Sarah Schuppan, Kindergarten Teacher
Westside Community Schools
How long have you been in education?
Sarah Schuppan: 23 years
Can you briefly describe your work with NeMTSS?
SS: As a general education kindergarten teacher, I use a Multi-tiered System of Support (MTSS) in my daily teaching to increase the percentage of students at benchmark. I regularly assess and use MTSS data to determine what my students need to be more proficient. I also serve as a representative of general education teachers on our district’s MTSS leadership team, where I participate in the development of our MTSS framework processes.
How do you use NeMTSS principles in your daily work?
SS: In my daily work, I use MTSS principles of prevention, high expectations for students, data-based decision-making and focusing first on core instruction with grade-level content to maximize the effectiveness for students. One key avenue for prevention and improving core instruction has been my focus on explicit, phonics teaching. I have increased the explicitness of my core instruction and teach foundational reading skills in both whole group and small group. I have generalized these explicit instruction principles into my math instruction now as well. All our small groups are organized based on screening data, and we share students across classes in order to have students with similar skills and needs together. Assessment is in the forefront of our decisions and work. Seeing the results of student growth further reinforces setting high expectations for students each year.
What were your feelings about NeMTSS before you began working with it?
SS: Before working with MTSS, we used RTI in our district, and so I thought this was only for students below average and needing extra support from an interventionist. When I first heard about MTSS, I remember thinking, “What is so wrong with RTI and why are we changing?” Now, learning and operating within MTSS principles, I see that MTSS is more than just interventions for a few students. It’s about how we are getting more kids closer to proficiency and maintaining mastery of skills. We are now going deeper with focused skills instead of covering a wide breadth of information for all students. Our school team operates with more of an “our students” mentality in how we collaborate to meet the needs of all learners in the most efficient way.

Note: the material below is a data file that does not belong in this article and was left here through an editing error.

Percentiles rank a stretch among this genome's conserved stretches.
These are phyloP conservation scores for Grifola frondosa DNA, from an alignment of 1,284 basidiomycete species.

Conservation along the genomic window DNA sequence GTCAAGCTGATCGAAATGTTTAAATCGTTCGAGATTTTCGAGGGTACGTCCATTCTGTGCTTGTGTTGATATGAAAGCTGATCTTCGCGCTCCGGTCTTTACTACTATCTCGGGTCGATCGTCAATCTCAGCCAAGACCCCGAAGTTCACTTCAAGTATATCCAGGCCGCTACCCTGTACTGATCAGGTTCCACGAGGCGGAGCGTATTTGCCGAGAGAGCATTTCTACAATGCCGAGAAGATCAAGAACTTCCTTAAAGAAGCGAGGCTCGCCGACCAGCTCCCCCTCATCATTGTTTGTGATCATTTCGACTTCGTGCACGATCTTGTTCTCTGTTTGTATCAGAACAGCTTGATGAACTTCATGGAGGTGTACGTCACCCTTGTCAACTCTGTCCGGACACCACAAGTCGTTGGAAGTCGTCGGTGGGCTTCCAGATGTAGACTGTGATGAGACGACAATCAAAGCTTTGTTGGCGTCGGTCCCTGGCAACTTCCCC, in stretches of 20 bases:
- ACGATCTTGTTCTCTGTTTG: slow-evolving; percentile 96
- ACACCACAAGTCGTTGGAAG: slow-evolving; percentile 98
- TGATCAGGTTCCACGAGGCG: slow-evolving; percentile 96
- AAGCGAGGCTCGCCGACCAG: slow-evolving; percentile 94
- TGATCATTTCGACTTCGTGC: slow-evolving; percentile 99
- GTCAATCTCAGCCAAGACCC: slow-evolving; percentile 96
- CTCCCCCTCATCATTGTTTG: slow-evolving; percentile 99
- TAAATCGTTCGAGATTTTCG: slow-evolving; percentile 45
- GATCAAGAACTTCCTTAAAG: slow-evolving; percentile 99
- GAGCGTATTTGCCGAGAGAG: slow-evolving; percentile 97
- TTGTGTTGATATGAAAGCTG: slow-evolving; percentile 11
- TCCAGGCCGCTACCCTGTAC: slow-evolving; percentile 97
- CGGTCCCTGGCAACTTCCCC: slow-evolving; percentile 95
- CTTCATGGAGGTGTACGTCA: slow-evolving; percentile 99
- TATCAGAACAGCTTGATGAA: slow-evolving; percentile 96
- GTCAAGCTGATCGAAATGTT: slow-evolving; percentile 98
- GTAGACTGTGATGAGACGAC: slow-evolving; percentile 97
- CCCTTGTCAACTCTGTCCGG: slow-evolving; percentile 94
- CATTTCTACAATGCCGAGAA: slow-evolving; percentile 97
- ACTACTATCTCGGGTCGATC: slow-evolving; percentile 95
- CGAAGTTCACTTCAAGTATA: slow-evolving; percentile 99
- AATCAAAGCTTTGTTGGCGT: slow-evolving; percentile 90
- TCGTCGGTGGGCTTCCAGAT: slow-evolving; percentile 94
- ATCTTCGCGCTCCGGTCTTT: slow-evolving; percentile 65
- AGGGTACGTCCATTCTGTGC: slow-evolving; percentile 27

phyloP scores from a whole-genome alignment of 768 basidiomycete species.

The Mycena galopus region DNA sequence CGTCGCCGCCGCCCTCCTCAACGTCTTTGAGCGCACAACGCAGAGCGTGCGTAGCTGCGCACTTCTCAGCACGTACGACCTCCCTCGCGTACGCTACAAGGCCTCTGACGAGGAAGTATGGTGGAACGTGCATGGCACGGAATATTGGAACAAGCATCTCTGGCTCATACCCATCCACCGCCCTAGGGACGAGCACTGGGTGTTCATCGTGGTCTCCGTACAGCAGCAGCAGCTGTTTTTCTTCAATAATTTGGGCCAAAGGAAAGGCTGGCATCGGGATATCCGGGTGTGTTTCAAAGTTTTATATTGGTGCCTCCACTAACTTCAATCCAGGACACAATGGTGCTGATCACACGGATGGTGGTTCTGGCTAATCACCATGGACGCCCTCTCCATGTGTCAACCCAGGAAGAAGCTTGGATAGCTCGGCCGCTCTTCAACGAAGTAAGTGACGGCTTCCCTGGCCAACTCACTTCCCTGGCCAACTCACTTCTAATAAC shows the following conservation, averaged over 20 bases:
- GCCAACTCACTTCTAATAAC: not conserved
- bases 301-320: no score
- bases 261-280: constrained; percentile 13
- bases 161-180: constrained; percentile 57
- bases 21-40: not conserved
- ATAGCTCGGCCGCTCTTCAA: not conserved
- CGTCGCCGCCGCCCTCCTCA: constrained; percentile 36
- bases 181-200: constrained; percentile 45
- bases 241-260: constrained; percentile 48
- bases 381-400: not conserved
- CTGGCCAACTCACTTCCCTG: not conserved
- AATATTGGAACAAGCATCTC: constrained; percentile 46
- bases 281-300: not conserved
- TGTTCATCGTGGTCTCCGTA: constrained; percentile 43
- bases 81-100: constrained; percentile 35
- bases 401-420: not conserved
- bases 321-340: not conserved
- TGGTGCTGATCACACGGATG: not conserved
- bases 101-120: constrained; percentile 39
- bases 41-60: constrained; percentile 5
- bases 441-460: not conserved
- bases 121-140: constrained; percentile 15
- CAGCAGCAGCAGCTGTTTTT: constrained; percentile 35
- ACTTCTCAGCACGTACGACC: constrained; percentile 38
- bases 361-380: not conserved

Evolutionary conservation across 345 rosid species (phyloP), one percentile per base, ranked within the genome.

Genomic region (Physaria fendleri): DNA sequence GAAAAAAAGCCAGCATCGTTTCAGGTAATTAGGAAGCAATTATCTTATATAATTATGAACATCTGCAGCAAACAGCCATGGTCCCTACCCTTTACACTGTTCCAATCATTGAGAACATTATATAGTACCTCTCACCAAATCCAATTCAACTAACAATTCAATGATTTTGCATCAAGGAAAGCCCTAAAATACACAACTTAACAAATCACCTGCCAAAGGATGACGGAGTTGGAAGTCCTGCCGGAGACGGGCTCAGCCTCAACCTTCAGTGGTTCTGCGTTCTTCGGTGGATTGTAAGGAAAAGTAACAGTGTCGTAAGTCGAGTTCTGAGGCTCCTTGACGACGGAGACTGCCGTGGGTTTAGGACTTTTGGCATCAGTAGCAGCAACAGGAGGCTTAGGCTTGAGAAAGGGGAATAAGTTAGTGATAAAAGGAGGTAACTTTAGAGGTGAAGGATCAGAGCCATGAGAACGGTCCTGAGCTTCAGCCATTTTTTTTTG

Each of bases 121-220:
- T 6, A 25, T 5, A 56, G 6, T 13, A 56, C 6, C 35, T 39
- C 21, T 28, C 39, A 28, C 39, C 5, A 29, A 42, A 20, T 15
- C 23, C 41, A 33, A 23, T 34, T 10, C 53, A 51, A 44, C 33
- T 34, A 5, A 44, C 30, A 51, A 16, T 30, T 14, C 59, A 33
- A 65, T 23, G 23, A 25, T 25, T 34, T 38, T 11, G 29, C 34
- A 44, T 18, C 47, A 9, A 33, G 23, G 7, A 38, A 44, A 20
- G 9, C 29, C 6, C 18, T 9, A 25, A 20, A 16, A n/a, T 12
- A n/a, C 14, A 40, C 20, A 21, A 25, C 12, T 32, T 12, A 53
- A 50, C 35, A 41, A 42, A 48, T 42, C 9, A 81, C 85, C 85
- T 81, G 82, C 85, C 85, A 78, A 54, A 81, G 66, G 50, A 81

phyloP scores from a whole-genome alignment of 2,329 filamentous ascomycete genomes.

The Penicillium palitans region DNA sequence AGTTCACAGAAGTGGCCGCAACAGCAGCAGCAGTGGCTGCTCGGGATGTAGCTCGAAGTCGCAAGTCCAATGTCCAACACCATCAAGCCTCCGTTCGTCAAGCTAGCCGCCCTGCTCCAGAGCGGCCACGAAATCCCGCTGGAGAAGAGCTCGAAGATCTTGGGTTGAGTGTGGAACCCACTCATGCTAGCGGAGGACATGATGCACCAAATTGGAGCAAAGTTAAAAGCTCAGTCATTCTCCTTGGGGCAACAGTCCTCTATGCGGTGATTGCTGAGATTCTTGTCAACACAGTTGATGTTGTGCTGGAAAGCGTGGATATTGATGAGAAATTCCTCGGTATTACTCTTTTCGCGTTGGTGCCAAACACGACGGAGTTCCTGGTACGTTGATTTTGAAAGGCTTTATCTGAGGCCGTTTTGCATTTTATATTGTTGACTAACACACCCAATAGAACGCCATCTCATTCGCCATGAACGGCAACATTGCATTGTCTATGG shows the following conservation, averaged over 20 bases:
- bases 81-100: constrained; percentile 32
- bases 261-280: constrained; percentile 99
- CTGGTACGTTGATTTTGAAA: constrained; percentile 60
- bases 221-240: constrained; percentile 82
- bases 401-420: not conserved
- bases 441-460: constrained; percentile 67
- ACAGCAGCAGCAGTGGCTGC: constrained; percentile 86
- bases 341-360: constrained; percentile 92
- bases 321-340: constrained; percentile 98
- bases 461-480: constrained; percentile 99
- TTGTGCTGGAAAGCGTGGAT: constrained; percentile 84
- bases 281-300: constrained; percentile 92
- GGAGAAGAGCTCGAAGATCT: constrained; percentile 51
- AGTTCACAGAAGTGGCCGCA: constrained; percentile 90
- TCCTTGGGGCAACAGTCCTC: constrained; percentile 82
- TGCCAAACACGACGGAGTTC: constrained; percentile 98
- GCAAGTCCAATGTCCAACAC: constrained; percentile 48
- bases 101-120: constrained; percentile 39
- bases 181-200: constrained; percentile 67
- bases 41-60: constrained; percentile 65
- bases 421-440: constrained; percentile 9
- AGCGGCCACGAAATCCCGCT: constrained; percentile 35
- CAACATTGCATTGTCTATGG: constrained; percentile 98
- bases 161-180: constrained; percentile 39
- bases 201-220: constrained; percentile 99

Can you tell us about an experience with a student that was made better because of your training with NeMTSS?
SS: I see that our “borderline” kids are really benefitting from MTSS the most. By increasing the explicitness of instruction for all students and focusing on systemic phonics instruction, we are lifting the achievement of all. When we see students who are so close to where we want them based on their progress monitoring graphs, we can now implement quick practices on specific skills they need to review. This extra push is getting them closer to mastery and increasing their confidence. Prior to MTSS, these borderline students stayed on the cusp, and now we can meet their needs within the classroom and perhaps with some additional, supplemental supports.
What would you tell educators who haven’t heard of MTSS yet?
SS: Give it a try! I have experienced first-hand how MTSS makes a difference. I see evidence of this with kids grasping more skills, mastering more content and increasing their potential shows. I was hesitant at the beginning of our district’s MTSS rollout. Being a part of the process, as a teacher, I have a lot more input, better understanding of my students and am part of the discussion of what we need to do to help all students. It’s working!
What is a goal you have for yourself, your building or your classroom that MTSS can help you reach?
SS: MTSS has helped me to push the expectations for students. My goal is to get as many students to benchmark as possible, and at a minimum, at least 80%. MTSS principles and work foster this goal and are pushing our school and district to greater achievement for all kids. By using more regular screening and progress monitoring, I am better able to understand my students’ thinking and behaviors while reading, which is helpful in knowing how to best meet their needs. We are beginning to expand our MTSS system for math, and already look at social/emotional/behavior data, and so it is my goal that MTSS is a way for us to systematically have a whole-child focus. I am proud of how much MTSS has already helped us improve instruction and outcomes for students.